Nigeria to Kick-start ‘Roll Out Malaria Vaccines’ Initiative in Kebbi, Bayelsa States

•To reduce malaria prevalence to 10% by 2025

Onyebuchi Ezigbo in Abuja

The federal government has announced that it would commence the ‘roll out of malaria vaccine’ in Kebbi and Bayelsa States this year after which the initiative would be deployed in the other parts of the country.

As part of renewed effort to eradicate the malaria scourge in the country, the government promised to work hard to reduce the prevalence of the disease to 10 per cent by 2025.

Speaking at a Media Chat organised by the National Malaria Elimination Programme (NMEP) in Abuja, yesterday, the National Coordinator of the Programme, Dr. Godwin Ntadom, said government was targeting to achieve 10 per cent reduction in malaria prevalent in Nigeria by 2025.

He said the target could be achieved through hard work by the government and with the support of the media and other partners.

“We are working hard to achieve the set target of reducing malaria by 10 per cent prevalence by 2025. Not only that we have worked so hard to reduce malaria prevalence to a point where it will no longer be public health challenge. Some countries like Cape Verde have recently achieve this and it not impossible for Nigeria to achieve this also,” he added.

Responding to a question on the latest prevalent rate of malaria in Nigeria, the Coordinator said although the government was yet to conclude report on malaria cases in 2023, there was every indication that malaria prevalence was on the decline going by the report of previous years.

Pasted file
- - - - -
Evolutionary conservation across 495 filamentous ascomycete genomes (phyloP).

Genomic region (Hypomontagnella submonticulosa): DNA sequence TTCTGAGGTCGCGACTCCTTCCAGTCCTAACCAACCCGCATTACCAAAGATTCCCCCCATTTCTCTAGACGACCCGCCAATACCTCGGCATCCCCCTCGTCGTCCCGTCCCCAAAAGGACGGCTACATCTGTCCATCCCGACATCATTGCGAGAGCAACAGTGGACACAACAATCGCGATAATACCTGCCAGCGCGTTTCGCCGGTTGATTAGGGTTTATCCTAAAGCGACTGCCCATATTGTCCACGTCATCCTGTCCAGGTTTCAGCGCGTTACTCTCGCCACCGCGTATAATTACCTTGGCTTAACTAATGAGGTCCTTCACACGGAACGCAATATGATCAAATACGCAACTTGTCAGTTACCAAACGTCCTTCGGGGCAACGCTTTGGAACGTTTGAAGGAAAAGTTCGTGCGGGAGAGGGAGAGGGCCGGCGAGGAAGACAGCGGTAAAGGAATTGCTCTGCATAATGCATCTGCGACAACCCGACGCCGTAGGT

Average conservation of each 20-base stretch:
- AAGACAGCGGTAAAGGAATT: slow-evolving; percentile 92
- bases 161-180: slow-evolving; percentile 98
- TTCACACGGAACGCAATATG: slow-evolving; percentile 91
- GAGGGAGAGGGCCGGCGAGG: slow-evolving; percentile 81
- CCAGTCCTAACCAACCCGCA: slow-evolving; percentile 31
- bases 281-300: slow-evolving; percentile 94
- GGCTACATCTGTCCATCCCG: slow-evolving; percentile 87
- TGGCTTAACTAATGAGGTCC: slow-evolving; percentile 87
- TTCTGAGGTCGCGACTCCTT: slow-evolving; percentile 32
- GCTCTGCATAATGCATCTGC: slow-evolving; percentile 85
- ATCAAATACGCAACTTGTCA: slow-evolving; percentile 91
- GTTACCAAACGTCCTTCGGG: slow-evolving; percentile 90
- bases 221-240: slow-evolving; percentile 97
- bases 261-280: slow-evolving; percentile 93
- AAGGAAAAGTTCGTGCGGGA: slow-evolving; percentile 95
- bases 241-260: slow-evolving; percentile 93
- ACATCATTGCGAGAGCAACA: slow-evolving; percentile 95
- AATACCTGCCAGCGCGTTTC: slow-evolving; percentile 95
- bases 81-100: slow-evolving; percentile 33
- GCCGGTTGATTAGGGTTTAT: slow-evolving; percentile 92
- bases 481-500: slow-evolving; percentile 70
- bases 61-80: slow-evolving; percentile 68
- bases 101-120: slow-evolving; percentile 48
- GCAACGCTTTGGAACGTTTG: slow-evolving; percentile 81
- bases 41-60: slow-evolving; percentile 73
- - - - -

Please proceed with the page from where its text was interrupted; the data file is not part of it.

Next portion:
Speaking on intervention programmes being implemented by government to curtail malaria scourge in the country, the Coordinator said the government has deployed new strategies including the provision of anti-malaria medicines.

“We distribute nets and we have started seasonal malaria chemo-preventive treatment especially in the northern part of the country where malaria prevalence is high and we have received very good commendation.

“I must tell you that the mortality in that region has reduced as a result of the interventions,” he said.

The Coordinator said since malaria cases normally increases during raining season, adding that the ministry was intensifying the intervention programmes in order to halt malaria incidence.

He said the ministry was also distributing malaria nets in the other parts of the country.

“We are ensuring that children who are vulnerable segments of the society get adequate preventive treatment. In the same vein, we also provide preventive treatment for pregnant women,” he added.

The Coordinator further disclosed that the ministry of health was planning to introduce preventive treatment among school children on a pilot basis.

Speaking on the high cost of malaria drugs, he said “most of the drugs are imported,” adding that given the exchange rate variations the increase in prices were expected.

He however said malaria drugs are cheaper in government hospitals.

The Coordinator further revealed that the malaria vaccine which Nigeria has subscribed to would soon be deployed in Kebbi and Bayelsa states as a pilot exercise.

Earlier in his remarks, the Head Advocacy Communication and Social Mobilisation of NMEP, Raphael Onyilo, highlighted the objectives of the interactive session, which according to him was to disseminate the right information on malaria prevention, diagnosis and treatment.

Also speaking, during the event, the Director, Programme Management, Oyeleke David tasked the media to sensitise the public on how to combat the health menace of malaria.

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